Sebastian Vettel triumphed in the 2018 British Grand Prix as his and Ferrari’s title challenge became increasingly credible. Just two years later he scraped a solitary point as his farewell year in red took another dire turn. How did his weekend go so badly?
Ferrari expected to struggle at Silverstone due to the power-hungry nature of the circuit and thus it needed to maximise every area in order to sneak half a chance. That ostensibly began with trouble-free practice sessions – and straight away Vettel’s weekend was compromised. After two installation laps in FP1 Ferrari detected a suspected problem with the intercooler system in his SF1000 and had to undertake a deep-rooted check. The time involved in removing the engine from the car meant Vettel was unable to take any further part in the session. In the afternoon running Vettel felt a problem with his pedals and Ferrari opted to change the assembly at his feet. Once out on track Vettel carried out his Soft tyre run significantly later than his opponents and a scruffy lap left him down in 18th position, in front of only Haas’ Kevin Magnussen and Williams’ Nicholas Latifi, who himself had gone wrong on the set-up direction.
Vettel placed only 14th in final practice, leaving him facing an uphill challenge for qualifying, a task made doubly harder by Silverstone being a historically weak circuit for the four-time champion. Vettel had been out-qualified by Kimi Raikkonen at the venue in 2015, 2016 and 2017, and last year trailed new team-mate Charles Leclerc in Q3. Leclerc maintained strong form through qualifying but Vettel needed a second push lap to make sure of his spot in Q2. He then managed to make it through to Q3 though did so on Soft tyres – ostensibly leaving him with a weaker compound for the first stint – and once in the session was slowest. A faster time was scrubbed off for track limits but even that was quick enough only for ninth.
“I struggled to make the car work for myself it’s been not a good session, we made it to Q3, but with the wrong tyre, and then we didn’t make enough progress in Q3, so not a good day,” was his succinct conclusion.
While the excellent Leclerc kept in front of the midfield pack, Vettel remained fully rooted within a gaggle of similarly-paced cars. Vettel kept 10th for the first stint and maintained the position through the pit stop phase – leaping Renault’s Esteban Ocon but falling behind the offset Romain Grosjean. Ocon got back ahead on lap 18 while a charging Pierre Gasly got around Vettel at Stowe on lap 36, just as Grosjean came in for his stop, meaning Vettel effectively remained in 11th spot. Red Bull switched Alexander Albon to a two-stop strategy and the recovering Anglo-Thai got past Vettel on lap 48, relegating the Ferrari driver to 12th. Vettel then snuck back into the top 10 courtesy of the late left-front tyre failures that hampered Valtteri Bottas and Carlos Sainz Jr. Even then Bottas completed a lap with a flat tyre, pitted, and finished just three-tenths shy of Vettel. Without any outlier – such as an in-race mistake, collision, or weather – it was comfortably Vettel’s worst result with Ferrari. It leaves him, on merit, 13th in the Drivers’ Championship with only 10 points to his name.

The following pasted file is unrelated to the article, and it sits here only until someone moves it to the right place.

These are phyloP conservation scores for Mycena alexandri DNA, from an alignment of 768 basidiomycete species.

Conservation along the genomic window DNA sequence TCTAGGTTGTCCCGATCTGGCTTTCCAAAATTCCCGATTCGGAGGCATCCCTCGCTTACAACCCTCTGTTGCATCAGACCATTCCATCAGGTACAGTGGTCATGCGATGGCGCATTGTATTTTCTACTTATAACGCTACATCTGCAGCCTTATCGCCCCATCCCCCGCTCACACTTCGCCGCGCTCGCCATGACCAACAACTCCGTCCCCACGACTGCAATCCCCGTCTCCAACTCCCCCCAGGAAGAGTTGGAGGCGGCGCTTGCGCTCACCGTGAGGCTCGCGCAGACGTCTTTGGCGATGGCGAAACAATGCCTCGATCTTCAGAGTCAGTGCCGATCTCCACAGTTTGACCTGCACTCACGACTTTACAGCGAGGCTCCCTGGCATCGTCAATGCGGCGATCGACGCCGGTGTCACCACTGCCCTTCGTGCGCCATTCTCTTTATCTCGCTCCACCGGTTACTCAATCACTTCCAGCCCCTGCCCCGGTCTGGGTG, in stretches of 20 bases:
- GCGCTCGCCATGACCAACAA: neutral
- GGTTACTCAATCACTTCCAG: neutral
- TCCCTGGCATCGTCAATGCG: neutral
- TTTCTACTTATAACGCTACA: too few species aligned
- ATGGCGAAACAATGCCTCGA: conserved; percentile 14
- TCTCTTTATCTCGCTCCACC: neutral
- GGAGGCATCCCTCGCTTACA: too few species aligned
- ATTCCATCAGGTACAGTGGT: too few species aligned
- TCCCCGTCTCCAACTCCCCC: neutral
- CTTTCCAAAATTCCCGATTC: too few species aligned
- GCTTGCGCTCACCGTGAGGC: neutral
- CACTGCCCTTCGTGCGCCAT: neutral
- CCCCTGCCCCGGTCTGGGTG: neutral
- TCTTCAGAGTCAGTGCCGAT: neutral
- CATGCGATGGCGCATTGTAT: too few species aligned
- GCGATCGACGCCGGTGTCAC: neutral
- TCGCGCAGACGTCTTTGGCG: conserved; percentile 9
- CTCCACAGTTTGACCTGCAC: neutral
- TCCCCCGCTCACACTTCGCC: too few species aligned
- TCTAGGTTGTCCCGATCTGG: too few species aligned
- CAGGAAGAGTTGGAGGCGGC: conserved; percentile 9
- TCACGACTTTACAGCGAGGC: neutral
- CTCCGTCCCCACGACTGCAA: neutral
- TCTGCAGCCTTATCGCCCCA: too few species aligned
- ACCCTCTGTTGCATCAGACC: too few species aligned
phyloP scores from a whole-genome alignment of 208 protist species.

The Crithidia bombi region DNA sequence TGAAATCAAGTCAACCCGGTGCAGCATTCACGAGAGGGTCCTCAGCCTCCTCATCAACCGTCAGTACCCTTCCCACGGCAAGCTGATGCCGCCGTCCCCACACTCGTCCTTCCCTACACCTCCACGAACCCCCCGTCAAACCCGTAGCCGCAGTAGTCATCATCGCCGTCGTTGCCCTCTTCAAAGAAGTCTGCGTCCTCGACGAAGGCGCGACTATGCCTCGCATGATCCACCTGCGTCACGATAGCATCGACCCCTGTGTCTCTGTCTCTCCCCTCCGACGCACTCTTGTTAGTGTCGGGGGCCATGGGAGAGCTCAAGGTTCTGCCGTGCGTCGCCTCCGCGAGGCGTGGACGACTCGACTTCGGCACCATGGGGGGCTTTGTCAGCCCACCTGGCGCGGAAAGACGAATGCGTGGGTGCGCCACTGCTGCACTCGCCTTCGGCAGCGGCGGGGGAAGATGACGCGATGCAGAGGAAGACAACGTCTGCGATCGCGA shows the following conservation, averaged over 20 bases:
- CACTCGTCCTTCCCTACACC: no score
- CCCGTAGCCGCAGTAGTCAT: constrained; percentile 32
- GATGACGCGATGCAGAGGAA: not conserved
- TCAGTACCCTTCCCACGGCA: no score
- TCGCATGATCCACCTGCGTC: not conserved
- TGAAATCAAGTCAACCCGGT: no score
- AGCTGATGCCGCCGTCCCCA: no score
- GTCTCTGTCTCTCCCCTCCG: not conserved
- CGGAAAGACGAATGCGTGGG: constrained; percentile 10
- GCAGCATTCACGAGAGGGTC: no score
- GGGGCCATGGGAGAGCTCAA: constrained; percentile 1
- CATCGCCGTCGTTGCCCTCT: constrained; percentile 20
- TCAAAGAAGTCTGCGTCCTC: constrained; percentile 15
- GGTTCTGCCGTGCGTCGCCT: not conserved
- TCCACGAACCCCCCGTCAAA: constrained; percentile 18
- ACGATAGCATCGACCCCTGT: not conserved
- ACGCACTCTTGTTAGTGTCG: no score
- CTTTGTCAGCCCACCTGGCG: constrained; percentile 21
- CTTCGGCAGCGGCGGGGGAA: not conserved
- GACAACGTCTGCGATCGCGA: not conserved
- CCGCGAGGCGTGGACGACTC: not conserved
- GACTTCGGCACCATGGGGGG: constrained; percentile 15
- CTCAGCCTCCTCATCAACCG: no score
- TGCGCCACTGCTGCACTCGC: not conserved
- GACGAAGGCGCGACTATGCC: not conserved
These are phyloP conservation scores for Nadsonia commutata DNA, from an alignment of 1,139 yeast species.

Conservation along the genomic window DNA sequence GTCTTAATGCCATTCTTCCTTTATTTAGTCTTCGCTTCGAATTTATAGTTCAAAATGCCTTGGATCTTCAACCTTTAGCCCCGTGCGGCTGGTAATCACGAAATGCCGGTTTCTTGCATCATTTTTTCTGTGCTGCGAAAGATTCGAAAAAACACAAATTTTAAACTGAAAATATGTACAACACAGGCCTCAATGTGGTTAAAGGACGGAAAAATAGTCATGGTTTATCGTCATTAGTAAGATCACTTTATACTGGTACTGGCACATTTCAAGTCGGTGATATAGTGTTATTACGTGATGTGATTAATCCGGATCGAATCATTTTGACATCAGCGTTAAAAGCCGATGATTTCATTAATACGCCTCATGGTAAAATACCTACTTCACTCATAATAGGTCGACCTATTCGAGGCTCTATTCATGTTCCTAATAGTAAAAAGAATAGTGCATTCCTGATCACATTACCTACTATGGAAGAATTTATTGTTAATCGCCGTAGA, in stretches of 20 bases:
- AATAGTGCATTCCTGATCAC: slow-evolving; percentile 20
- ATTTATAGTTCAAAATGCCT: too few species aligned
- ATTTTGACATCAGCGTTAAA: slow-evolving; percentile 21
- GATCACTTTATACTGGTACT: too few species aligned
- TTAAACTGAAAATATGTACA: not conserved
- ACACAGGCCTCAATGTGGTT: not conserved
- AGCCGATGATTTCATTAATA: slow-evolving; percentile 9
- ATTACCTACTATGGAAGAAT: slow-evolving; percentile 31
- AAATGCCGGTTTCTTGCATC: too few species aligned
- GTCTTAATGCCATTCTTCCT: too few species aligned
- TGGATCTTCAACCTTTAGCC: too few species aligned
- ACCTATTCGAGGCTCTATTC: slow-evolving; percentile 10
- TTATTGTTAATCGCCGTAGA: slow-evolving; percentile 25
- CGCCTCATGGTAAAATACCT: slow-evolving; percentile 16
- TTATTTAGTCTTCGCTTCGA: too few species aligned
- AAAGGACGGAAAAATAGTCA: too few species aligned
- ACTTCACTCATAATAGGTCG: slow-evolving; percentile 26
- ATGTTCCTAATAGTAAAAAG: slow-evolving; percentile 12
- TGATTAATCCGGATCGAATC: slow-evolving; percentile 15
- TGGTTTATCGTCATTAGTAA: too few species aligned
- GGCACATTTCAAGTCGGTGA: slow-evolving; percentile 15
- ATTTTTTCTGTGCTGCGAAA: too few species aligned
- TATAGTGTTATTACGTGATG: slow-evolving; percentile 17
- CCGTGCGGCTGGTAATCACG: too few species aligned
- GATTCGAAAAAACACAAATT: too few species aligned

What went wrong?
Well, nothing much went right.
Vettel’s Silverstone record, even with two victories, isn’t exceptionally strong, while the loss of track time also compromised his prospects. But Vettel was adamant post-race that something was fundamentally flawed with his SF1000. It was a similar complaint to Austria 1, believing the car felt different after Friday practice, a sentiment that Leclerc echoed in Hungary after his own malaise.
“The result was very poor but, you know, the car was very difficult to drive, I struggled to find my confidence, but I don’t know why,” he said. “We need to have a good look, but, certainly, if I struggle for so many laps in the race, from the beginning to the end there’s probably something that doesn’t stack up. It was not a very stressful race, but I just didn’t have a chance. People around me were faster, I was overtaken and it was very difficult to manage myself to stay on track. Physically it was not a tough race at all, because I could never attack, the car didn’t allow me to do what I like, so now we need to have a look at why and, obviously, we have the next weekend, so we can try and do better.”
It wasn’t as if his side of the garage had gone down a different route to the exceptional Leclerc, who salvaged an unlikely podium in the sister SF1000.
“On paper both cars are pretty similar, so it was not the set-up,” he said.
“I mean, we need to have a look because, also, if you look around the lap there isn’t one place where I’m driving poorly. There seems to be an issue, as it’s in the whole lap I’m losing time, so we need to have a look.”
With another round starting at Silverstone in just four days’ time he and Ferrari have little breathing space in order to stop a farewell tour becoming a road to ruin.